condescend


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condescend to do something

to agree to do something that is humbling or belittling. I will not condescend to respond to that remark. "Will you condescend to join us for dinner?" teased Bob.
See also: condescend

condescend to someone

to talk down to someone; to treat people as if they were below oneself; to patronize someone. Please do not condescend to me. There is no need to condescend to the children. They are just small, not stupid.
See also: condescend
References in classic literature ?
There would be new boys to condescend to, and there would be tales of holiday adventures to hear.
But I don't know whether you will condescend to such a task," said she, laughing, "now that you are so taken up with the notion of putting spirit into machinery.
I wonder whether it would condescend to alight on such a great clumsy finger as mine?
He had condescended to mortgage as far as he had the power, but he would never condescend to sell.
But Laure refused to condescend to an act of espial which no curiosity could justify, and she consequently became the object of much reprobation.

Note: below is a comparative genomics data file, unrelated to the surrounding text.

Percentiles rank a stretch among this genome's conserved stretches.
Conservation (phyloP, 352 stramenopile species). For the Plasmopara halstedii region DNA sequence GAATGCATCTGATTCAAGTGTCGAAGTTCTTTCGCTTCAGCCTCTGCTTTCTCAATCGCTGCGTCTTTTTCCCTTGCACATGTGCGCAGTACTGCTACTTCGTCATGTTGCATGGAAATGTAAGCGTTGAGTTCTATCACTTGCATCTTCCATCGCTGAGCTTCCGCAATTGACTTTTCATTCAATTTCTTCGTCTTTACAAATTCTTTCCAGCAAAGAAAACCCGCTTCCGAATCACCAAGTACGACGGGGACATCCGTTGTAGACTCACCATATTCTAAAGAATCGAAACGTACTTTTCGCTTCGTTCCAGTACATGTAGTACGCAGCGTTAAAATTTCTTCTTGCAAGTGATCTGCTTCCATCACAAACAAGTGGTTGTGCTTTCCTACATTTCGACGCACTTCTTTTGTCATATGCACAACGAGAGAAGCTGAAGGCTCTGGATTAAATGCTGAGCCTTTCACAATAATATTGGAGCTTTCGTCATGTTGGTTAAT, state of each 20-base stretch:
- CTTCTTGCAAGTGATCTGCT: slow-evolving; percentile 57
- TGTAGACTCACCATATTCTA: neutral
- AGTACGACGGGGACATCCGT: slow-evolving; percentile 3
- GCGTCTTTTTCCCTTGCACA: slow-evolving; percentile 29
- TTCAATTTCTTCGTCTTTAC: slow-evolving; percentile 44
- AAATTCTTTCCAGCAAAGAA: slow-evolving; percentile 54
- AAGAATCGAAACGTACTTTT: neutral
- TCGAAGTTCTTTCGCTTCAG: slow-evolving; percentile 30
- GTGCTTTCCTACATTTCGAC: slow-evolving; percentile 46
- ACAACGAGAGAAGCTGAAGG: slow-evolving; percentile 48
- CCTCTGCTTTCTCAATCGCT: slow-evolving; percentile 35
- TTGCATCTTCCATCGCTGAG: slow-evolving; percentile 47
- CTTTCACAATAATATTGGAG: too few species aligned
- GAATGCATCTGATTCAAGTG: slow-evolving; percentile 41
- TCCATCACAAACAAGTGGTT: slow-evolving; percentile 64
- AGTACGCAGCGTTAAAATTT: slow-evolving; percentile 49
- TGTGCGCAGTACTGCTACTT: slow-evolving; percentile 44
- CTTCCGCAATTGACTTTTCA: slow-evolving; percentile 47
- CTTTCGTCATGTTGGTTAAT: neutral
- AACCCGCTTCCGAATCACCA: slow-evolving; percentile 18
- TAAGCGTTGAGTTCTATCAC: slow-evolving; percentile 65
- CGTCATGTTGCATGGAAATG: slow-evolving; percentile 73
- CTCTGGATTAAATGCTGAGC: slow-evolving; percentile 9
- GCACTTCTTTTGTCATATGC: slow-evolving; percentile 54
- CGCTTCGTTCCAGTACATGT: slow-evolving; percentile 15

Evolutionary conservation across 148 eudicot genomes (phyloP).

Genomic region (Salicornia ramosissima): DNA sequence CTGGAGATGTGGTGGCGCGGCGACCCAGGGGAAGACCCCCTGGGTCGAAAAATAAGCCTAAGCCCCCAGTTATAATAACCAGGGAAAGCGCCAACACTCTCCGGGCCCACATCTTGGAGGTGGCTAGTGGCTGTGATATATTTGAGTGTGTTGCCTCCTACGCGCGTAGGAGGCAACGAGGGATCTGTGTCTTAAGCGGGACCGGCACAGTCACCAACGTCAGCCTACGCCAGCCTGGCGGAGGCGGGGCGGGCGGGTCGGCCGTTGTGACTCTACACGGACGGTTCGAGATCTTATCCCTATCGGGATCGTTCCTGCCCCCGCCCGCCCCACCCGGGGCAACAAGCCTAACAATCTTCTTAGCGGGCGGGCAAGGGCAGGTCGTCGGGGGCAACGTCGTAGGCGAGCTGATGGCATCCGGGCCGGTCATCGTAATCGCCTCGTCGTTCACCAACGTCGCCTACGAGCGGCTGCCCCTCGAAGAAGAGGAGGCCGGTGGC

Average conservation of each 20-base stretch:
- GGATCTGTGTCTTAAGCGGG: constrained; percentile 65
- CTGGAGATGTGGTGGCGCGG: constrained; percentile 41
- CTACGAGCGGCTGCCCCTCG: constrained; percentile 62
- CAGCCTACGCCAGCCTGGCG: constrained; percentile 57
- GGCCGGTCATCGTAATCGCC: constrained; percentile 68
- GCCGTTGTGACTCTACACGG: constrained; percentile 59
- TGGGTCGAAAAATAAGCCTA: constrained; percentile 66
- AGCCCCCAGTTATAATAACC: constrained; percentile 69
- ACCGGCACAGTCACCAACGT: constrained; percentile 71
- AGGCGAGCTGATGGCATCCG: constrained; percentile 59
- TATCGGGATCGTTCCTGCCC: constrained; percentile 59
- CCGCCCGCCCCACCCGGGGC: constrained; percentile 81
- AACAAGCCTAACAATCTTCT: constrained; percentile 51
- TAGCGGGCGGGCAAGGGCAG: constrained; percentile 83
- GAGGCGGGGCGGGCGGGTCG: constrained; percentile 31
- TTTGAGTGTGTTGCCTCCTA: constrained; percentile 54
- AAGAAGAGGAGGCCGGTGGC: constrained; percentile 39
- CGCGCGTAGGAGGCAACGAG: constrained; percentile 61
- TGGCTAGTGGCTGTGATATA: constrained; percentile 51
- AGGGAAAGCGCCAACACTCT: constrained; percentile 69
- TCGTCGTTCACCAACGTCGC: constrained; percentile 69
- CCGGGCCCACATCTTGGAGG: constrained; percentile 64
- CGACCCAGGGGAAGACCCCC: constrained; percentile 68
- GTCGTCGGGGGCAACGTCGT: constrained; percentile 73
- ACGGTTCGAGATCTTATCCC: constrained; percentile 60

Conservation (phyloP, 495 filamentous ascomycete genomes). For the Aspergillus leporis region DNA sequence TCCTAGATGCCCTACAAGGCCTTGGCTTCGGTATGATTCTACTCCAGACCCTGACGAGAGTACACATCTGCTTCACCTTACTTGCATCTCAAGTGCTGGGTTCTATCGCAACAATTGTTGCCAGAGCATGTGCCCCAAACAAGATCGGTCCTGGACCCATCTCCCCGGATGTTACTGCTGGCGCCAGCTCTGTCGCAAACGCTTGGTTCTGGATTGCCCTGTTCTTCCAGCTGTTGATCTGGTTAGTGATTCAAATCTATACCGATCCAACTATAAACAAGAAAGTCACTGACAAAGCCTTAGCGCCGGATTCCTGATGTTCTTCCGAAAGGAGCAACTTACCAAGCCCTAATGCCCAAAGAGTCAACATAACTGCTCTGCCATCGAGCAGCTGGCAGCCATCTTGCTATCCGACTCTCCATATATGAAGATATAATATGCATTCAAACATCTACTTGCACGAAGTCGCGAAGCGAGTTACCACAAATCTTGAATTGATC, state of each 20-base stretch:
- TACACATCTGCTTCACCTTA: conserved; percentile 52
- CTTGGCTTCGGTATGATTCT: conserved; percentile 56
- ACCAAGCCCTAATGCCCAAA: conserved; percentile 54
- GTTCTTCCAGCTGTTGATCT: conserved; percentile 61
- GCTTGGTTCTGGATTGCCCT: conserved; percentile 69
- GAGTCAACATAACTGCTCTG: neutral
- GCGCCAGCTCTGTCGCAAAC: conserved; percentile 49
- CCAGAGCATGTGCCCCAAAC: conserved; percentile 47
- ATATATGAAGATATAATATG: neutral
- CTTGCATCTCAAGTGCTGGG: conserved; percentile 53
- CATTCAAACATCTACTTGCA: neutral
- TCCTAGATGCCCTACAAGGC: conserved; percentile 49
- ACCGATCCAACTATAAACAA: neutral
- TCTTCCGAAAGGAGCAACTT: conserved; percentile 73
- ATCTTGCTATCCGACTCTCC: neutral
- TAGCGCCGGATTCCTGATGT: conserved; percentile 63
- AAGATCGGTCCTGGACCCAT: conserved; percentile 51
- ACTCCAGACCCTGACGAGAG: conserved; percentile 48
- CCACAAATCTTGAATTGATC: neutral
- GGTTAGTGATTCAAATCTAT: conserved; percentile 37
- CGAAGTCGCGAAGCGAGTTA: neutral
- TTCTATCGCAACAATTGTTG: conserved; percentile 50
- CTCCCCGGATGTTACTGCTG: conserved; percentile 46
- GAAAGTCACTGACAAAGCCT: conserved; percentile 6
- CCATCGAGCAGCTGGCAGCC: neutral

The woman seemed as if she would not--could not-- condescend to exhibit any concern or interest in such a creature.
If your Majesty would condescend to state your case," he remarked, "I should be better able to advise you.
Now, if your pretty granddaughter --excuse me, miss--will condescend to take care of this pipe for two months, we shall save the cost of one next time.
You look as though you had never heard of him; but as the cricket and racing are the only part of your paper that you condescend to read, you can't be expected to keep track of all the peers created in your time.
I felt sure that I was followed in the street, and my every movement dogged by those to whom I would not condescend to turn and look.
Falk obeys the law of self-preservation without the slightest misgivings as to his right, but at a crucial turn of that ruthlessly preserved life he will not condescend to dodge the truth.
When a lady condescends to apologise, there is no keeping one's anger, of course; so we parted good friends for once; and this time I squeezed her hand with a cordial, not a spiteful pressure.